Facebook Messenger is quickly becoming a popular method of communication, and rightfully so. It’s integrated well into the greater Facebook eco-system that’s so commonly used and the standalone app has been sufficiently improved to actually be useful. But it seems that there’s a way for someone to modify someone’s chat history and even spread malware using Facebook Messenger as a medium.
A fatal flaw in Facebook Messenger lets others peruse and pretend to be you, among other nastier things
The vulnerability exists almost solely because all of your messages are stored on Facebook’s servers themselves, and retrieved by your devices. Someone only needs the ID of the message in question in order to find it and even change it. That ID can be found within the session information being passed between either the app or your browser with Facebook’s servers when you’re using Facebook Messenger. Almost 800 million people use the chat application, and all are at risk.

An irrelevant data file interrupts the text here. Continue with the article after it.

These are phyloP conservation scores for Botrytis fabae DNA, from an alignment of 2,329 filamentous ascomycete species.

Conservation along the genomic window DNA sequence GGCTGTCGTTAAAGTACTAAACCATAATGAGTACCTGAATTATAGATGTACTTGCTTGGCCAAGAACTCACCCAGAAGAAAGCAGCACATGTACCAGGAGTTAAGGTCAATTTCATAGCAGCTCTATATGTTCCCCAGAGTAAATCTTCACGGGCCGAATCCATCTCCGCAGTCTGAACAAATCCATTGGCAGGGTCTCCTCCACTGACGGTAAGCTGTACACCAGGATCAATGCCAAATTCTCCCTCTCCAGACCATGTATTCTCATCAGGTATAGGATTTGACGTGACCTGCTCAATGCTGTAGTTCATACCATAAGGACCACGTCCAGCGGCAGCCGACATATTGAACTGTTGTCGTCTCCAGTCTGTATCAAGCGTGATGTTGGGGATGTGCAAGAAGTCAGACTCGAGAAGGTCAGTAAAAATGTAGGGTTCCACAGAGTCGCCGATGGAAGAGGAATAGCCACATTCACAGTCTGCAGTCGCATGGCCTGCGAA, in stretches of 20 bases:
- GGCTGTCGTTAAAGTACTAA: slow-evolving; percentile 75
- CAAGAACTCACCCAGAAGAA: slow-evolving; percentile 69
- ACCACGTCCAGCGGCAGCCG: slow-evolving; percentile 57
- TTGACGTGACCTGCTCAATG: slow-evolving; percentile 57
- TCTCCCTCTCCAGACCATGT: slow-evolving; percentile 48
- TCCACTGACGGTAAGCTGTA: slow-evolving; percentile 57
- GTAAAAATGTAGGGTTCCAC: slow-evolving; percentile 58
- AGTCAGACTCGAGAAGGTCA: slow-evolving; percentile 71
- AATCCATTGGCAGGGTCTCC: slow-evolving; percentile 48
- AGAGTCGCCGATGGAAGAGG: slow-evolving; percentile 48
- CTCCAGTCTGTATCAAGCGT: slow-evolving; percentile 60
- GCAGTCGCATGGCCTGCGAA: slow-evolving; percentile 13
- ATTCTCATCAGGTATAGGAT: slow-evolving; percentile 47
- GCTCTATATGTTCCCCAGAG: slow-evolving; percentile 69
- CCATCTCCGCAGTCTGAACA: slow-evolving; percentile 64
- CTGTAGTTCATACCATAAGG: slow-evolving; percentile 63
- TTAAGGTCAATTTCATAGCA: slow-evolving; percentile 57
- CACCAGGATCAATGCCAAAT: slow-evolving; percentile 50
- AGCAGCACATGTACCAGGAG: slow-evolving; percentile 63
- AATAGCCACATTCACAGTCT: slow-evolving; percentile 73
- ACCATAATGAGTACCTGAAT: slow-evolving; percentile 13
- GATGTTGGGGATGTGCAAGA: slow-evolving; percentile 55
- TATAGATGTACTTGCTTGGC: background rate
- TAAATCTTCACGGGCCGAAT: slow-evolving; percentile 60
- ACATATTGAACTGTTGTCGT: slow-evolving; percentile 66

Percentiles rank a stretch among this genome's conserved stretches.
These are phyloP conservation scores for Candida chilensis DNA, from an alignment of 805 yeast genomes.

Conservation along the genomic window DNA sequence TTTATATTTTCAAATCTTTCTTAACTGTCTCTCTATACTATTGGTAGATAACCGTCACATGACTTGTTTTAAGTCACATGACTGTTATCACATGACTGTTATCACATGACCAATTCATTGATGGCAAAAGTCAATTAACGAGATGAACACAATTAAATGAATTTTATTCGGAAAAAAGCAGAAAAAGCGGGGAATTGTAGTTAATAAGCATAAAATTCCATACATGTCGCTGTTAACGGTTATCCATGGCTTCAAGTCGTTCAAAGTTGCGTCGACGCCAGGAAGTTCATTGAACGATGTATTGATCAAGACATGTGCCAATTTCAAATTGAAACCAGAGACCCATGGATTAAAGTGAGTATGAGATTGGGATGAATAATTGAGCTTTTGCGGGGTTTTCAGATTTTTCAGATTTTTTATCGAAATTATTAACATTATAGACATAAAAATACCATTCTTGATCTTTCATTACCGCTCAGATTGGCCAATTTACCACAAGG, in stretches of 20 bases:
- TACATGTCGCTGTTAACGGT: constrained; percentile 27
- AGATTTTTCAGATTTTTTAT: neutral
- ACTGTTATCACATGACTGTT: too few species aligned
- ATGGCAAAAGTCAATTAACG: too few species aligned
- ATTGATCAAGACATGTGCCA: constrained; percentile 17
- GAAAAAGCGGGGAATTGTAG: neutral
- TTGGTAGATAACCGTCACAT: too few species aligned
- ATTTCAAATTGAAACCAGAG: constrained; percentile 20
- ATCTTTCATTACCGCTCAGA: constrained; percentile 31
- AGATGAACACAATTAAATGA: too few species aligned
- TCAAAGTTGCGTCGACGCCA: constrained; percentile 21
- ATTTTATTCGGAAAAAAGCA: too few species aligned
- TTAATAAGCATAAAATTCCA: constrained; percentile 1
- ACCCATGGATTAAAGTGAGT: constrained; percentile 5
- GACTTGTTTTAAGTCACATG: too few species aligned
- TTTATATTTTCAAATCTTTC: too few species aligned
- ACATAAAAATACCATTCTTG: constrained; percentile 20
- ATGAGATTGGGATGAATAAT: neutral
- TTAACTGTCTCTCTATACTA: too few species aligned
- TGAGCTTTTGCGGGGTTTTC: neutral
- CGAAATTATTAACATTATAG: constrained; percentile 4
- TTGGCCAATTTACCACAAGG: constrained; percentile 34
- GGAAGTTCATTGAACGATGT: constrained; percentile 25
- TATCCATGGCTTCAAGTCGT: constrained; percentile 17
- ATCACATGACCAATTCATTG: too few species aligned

If a would-be attacker does gain access to a given message between one or more people, then they can modify the message and append an attachment that has malware attached. The server will update the conversation on every device which could end up actually spreading malware or ransomware. Depending on how clever the attachment is and how natural it fits into the flow of the conversation.
Interestingly, if Facebook brought itself into modern times and used end-to-end encryption then this wouldn’t be a problem at all, because the session ID would be encrypted along with the rest of the conversation. This would prevent anyone from snooping the ID in the first place. It would be even better if those messages were encrypted at rest while on Facebook’s servers as well.
Soruce: Check Point Security